“We found it hard to think of anything that would be fun given that you’ve got to sit at your table all evening. We ended up with a lot of drinking games”, explains ESN board member Hanneke van der Meer (21, Econometrics). She is delighted with the turnout. “I am really happy that there is a queue. We will be trying to do a lot of offline events in September. The nice thing about ESN is that everyone is always welcome, and besides, where else would you go on a Tuesday? Here people can have a drink in a safe way. Luckily the security staff is very strict.”

Making friends

ESN is something between a study and a student association and falls under the auspices of the International Office. “We are primarily there for international students, but in practice plenty of Dutch students come to our events as well”, says ESN president Rolland Masebu (24, Public Administration).

Three years ago, Rolland also turned up at exactly the same start-of-the-academic year ESN drinks night. “It was literally my first day at university too. I had looked on the internet to find out what to do and came here by myself that evening. I immediately made friends in the queue. I can’t quite recall if it was a fun night, but I think it was. I wouldn’t have come back otherwise.”

Rolland Masebu president ESN 2020
ESN president Rolland Masebu Image credit: Tara Lewis

Getting to meet new people was also the most important incentive for him to join the association. “ESN makes that easier. I came to the Netherlands from Tanzania when I was 13 years old. It wasn’t easy making friends. International students all come here on their own and don’t know how to do that at first. So, we help them make friends. When we see someone coming in alone, we talk to them right away and seat them at a table.”

Game of whispers

Around him, this seems to be working just fine. Various groups sidle up to each other because everyone must remain seated, in line with the corona rules. They mainly play cards and have a few drinks. “People are happy; they’re drinking. Drinks are cheaper here than anywhere else in the city.” By ten o’clock, the queue in front of the door stretches as far as the pedestrian crossing. Talk Dirty by Jason Derulo booms through the speakers. Behind Rolland, a board member just knocked down a Jenga tower. “Now you’ve got to take a swig Tamara!”

Laminated A4’s are lying around on the tables. They feature suggestions for games, like whispering into someone’s ear a question about the company they find themselves in. The answer is always the name of someone else at the table. If that person wants to hear the question, they have to take another swig of their drink. “It has to be a bit of a bold question because, after all, we are all students. Except that we recommend that you type a question on your phone instead of whispering because of corona”, Rolland stresses. There is no dancing either for that very same reason. “No, no dancing, otherwise people will start touching each other. Or at least try not to grab hold of each other. But it is difficult to keep your distance.”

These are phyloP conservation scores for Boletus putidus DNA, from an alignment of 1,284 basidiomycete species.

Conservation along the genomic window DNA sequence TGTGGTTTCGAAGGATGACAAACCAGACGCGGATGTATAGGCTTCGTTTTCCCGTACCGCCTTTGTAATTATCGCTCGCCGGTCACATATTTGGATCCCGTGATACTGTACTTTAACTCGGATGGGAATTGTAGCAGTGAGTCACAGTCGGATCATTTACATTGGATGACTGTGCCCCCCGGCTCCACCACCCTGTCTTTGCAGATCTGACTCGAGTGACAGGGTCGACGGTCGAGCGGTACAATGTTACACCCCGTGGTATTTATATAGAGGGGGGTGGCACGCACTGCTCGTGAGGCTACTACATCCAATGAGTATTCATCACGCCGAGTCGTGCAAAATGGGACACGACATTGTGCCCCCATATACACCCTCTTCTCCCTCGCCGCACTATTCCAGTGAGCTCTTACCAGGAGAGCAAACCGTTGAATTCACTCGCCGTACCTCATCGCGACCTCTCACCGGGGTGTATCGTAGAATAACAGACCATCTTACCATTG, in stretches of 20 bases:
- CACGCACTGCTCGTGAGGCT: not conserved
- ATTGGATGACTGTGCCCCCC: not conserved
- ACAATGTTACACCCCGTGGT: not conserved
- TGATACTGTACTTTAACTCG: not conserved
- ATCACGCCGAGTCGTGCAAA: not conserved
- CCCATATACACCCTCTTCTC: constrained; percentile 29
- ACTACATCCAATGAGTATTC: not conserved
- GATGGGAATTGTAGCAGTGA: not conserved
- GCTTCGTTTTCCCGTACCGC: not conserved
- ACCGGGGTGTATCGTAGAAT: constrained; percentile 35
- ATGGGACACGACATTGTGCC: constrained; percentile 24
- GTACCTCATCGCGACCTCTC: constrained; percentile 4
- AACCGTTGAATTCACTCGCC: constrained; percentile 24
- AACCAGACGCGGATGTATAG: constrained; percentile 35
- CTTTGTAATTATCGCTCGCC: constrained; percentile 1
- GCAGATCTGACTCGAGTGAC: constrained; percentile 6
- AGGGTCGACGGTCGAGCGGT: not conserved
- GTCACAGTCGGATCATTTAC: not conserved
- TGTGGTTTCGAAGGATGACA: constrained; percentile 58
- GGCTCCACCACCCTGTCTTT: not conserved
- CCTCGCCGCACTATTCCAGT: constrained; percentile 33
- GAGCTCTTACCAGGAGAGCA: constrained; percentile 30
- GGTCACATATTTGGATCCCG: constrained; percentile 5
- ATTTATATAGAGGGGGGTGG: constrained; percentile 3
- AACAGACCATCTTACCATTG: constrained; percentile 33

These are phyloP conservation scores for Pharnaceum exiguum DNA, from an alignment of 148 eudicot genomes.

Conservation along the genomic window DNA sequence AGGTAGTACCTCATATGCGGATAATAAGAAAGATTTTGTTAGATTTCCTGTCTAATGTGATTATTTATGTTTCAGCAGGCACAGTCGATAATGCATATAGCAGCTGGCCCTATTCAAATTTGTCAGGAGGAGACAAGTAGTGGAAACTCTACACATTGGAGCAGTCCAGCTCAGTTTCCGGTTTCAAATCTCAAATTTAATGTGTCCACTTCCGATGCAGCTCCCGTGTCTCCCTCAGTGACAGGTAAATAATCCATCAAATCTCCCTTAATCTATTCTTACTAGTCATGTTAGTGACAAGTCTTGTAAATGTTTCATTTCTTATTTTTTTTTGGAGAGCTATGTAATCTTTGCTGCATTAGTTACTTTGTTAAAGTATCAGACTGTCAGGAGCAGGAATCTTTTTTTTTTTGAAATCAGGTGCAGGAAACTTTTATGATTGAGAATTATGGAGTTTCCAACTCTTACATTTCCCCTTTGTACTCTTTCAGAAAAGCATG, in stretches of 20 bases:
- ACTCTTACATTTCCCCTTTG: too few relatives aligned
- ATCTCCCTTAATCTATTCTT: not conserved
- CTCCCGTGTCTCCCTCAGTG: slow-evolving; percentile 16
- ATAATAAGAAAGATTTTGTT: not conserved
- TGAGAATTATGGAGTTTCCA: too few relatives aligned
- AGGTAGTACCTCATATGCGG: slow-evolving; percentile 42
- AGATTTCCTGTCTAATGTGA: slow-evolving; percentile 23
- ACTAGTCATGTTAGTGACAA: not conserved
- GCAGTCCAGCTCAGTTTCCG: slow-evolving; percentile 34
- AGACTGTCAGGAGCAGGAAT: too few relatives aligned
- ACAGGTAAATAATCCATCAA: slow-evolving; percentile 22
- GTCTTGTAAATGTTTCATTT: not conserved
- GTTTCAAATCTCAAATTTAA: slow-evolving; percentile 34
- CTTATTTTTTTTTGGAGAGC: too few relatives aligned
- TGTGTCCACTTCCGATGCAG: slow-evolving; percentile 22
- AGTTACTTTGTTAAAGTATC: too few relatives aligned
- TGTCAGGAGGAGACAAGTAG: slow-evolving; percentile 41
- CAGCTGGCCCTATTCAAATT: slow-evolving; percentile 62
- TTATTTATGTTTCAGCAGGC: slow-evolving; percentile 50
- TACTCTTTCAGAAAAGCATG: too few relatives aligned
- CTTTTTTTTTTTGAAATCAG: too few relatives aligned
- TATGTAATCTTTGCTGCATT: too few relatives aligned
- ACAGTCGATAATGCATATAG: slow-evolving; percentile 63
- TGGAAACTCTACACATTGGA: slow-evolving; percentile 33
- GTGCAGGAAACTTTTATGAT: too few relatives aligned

ESN Tuesdays Malvika Liza Hansi
International students Malvika, Liza and Hansi Image credit: Tara Lewis

Meanwhile, it is full inside as well. Hansi (21, Economy, Sri Lanka) is sitting at a table with two of her girlfriends. “I am not a fan of going out like this. But given the circumstances, this is the best we can do. I came mainly out of curiosity, not because I expected it would turn out to be fun.” Fellow student Liza (22, Russia) doesn’t even like ESN Tuesdays. “It’s not really my vibe. All of them are students who get drunk, which could be fun in itself, but all they do here is spill their drinks on you.” Malvika (21, India): “I came here almost every week in my second year, but hardly ever anymore nowadays. For me, ESN Tuesdays is about getting drunk and not remembering anything the next day.”

Other kinds of conversations

One table away, a group of Dutch students has just arrived. Luc (21, International Business Administration) thinks it’s ‘one of the best nights out in times of corona’. He says: “If I hazard a guess about what this evening might have been like on a regular ESN Tuesday, then I think it’s my loss that I’ve never been before.” He actually does not miss dancing. “I miss standing and socializing with other people more.” People? “My girlfriend appreciates it when I say ‘people’ instead of ‘girls’.”

His table companion Alex (22, Econometrics) has been here before. “You soon end up having other kinds of conversations with international students anyway. Because your English vocabulary is not as good as your Dutch, you tend to talk about all sorts of things pretty quickly. And they have a completely different background story than mine.”

The game of whispers is played at the initiative of a passing board member. Who is the biggest Tinder flirt? “Luc – careful, she’s writing that down!” Who can twerk the best? “Wouter – should we request a song for you?”

As it happens, Wouter (21, Business Administration) is rather disappointed in the evening. “I expected it to be a proper club. That you really were allowed to stand and stuff like that.” Gijs (21, Business Administration): “This evening is basically kind of like investing. Your expectations shouldn’t be too high.”

ESN Tuesdays vol terras
The outdoor terrace is almost full during the first edition of ESN Tuesdays Image credit: Tara Lewis